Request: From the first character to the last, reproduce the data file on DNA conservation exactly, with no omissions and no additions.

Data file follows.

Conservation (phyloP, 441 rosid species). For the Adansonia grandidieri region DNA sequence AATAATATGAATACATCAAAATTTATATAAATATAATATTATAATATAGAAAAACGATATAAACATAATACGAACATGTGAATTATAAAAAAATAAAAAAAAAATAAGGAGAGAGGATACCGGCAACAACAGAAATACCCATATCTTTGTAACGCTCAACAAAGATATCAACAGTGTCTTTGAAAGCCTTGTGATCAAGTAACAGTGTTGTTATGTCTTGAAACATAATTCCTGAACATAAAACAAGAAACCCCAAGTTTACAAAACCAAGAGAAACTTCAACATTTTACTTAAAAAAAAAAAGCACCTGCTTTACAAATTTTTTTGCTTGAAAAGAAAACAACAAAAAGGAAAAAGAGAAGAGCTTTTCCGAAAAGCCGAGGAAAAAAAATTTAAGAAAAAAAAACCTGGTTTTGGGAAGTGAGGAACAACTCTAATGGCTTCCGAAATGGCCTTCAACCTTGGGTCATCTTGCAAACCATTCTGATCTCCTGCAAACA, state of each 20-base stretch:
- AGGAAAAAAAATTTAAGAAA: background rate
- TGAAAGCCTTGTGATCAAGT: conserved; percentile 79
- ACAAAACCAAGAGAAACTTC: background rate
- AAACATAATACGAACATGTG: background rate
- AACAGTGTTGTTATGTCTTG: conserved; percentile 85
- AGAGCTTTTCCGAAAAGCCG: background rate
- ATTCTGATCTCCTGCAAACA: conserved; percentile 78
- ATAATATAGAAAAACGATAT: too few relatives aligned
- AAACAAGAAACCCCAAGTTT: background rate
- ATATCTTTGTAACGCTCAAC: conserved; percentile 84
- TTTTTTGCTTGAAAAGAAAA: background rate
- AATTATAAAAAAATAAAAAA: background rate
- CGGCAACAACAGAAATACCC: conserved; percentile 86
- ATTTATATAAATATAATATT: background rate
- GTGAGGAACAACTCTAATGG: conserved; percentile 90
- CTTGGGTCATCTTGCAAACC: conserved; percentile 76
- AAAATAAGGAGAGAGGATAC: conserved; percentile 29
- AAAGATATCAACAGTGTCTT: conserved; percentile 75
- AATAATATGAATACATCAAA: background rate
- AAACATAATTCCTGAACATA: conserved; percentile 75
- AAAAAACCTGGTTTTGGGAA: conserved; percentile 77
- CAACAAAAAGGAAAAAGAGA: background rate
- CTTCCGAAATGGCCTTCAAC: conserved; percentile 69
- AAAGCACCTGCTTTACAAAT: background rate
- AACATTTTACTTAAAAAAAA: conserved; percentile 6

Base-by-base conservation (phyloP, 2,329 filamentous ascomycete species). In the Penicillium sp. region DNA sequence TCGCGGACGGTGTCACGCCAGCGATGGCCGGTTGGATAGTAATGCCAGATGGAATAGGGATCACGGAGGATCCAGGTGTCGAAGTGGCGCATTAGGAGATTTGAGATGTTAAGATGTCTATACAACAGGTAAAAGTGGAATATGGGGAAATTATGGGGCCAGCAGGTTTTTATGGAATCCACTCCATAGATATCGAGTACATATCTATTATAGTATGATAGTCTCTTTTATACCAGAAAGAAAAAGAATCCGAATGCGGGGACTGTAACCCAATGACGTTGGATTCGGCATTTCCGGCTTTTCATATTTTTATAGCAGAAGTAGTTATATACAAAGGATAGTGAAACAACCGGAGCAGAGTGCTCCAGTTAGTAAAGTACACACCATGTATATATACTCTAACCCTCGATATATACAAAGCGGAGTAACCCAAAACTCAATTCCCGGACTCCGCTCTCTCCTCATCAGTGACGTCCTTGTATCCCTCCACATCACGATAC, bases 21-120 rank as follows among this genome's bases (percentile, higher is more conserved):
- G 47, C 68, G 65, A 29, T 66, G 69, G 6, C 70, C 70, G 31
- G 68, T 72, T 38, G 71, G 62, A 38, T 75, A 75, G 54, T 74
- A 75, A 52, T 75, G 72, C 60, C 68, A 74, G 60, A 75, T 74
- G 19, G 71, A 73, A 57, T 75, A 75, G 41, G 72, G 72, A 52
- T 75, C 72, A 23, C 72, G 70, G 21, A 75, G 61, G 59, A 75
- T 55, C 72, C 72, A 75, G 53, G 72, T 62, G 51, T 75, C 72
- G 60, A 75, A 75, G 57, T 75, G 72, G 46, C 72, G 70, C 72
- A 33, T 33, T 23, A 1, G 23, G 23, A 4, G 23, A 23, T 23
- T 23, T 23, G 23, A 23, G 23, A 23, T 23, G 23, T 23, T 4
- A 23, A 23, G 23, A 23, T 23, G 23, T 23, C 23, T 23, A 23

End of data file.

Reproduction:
Conservation (phyloP, 441 rosid species). For the Adansonia grandidieri region DNA sequence AATAATATGAATACATCAAAATTTATATAAATATAATATTATAATATAGAAAAACGATATAAACATAATACGAACATGTGAATTATAAAAAAATAAAAAAAAAATAAGGAGAGAGGATACCGGCAACAACAGAAATACCCATATCTTTGTAACGCTCAACAAAGATATCAACAGTGTCTTTGAAAGCCTTGTGATCAAGTAACAGTGTTGTTATGTCTTGAAACATAATTCCTGAACATAAAACAAGAAACCCCAAGTTTACAAAACCAAGAGAAACTTCAACATTTTACTTAAAAAAAAAAAGCACCTGCTTTACAAATTTTTTTGCTTGAAAAGAAAACAACAAAAAGGAAAAAGAGAAGAGCTTTTCCGAAAAGCCGAGGAAAAAAAATTTAAGAAAAAAAAACCTGGTTTTGGGAAGTGAGGAACAACTCTAATGGCTTCCGAAATGGCCTTCAACCTTGGGTCATCTTGCAAACCATTCTGATCTCCTGCAAACA, state of each 20-base stretch:
- AGGAAAAAAAATTTAAGAAA: background rate
- TGAAAGCCTTGTGATCAAGT: conserved; percentile 79
- ACAAAACCAAGAGAAACTTC: background rate
- AAACATAATACGAACATGTG: background rate
- AACAGTGTTGTTATGTCTTG: conserved; percentile 85
- AGAGCTTTTCCGAAAAGCCG: background rate
- ATTCTGATCTCCTGCAAACA: conserved; percentile 78
- ATAATATAGAAAAACGATAT: too few relatives aligned
- AAACAAGAAACCCCAAGTTT: background rate
- ATATCTTTGTAACGCTCAAC: conserved; percentile 84
- TTTTTTGCTTGAAAAGAAAA: background rate
- AATTATAAAAAAATAAAAAA: background rate
- CGGCAACAACAGAAATACCC: conserved; percentile 86
- ATTTATATAAATATAATATT: background rate
- GTGAGGAACAACTCTAATGG: conserved; percentile 90
- CTTGGGTCATCTTGCAAACC: conserved; percentile 76
- AAAATAAGGAGAGAGGATAC: conserved; percentile 29
- AAAGATATCAACAGTGTCTT: conserved; percentile 75
- AATAATATGAATACATCAAA: background rate
- AAACATAATTCCTGAACATA: conserved; percentile 75
- AAAAAACCTGGTTTTGGGAA: conserved; percentile 77
- CAACAAAAAGGAAAAAGAGA: background rate
- CTTCCGAAATGGCCTTCAAC: conserved; percentile 69
- AAAGCACCTGCTTTACAAAT: background rate
- AACATTTTACTTAAAAAAAA: conserved; percentile 6

Base-by-base conservation (phyloP, 2,329 filamentous ascomycete species). In the Penicillium sp. region DNA sequence TCGCGGACGGTGTCACGCCAGCGATGGCCGGTTGGATAGTAATGCCAGATGGAATAGGGATCACGGAGGATCCAGGTGTCGAAGTGGCGCATTAGGAGATTTGAGATGTTAAGATGTCTATACAACAGGTAAAAGTGGAATATGGGGAAATTATGGGGCCAGCAGGTTTTTATGGAATCCACTCCATAGATATCGAGTACATATCTATTATAGTATGATAGTCTCTTTTATACCAGAAAGAAAAAGAATCCGAATGCGGGGACTGTAACCCAATGACGTTGGATTCGGCATTTCCGGCTTTTCATATTTTTATAGCAGAAGTAGTTATATACAAAGGATAGTGAAACAACCGGAGCAGAGTGCTCCAGTTAGTAAAGTACACACCATGTATATATACTCTAACCCTCGATATATACAAAGCGGAGTAACCCAAAACTCAATTCCCGGACTCCGCTCTCTCCTCATCAGTGACGTCCTTGTATCCCTCCACATCACGATAC, bases 21-120 rank as follows among this genome's bases (percentile, higher is more conserved):
- G 47, C 68, G 65, A 29, T 66, G 69, G 6, C 70, C 70, G 31
- G 68, T 72, T 38, G 71, G 62, A 38, T 75, A 75, G 54, T 74
- A 75, A 52, T 75, G 72, C 60, C 68, A 74, G 60, A 75, T 74
- G 19, G 71, A 73, A 57, T 75, A 75, G 41, G 72, G 72, A 52
- T 75, C 72, A 23, C 72, G 70, G 21, A 75, G 61, G 59, A 75
- T 55, C 72, C 72, A 75, G 53, G 72, T 62, G 51, T 75, C 72
- G 60, A 75, A 75, G 57, T 75, G 72, G 46, C 72, G 70, C 72
- A 33, T 33, T 23, A 1, G 23, G 23, A 4, G 23, A 23, T 23
- T 23, T 23, G 23, A 23, G 23, A 23, T 23, G 23, T 23, T 4
- A 23, A 23, G 23, A 23, T 23, G 23, T 23, C 23, T 23, A 23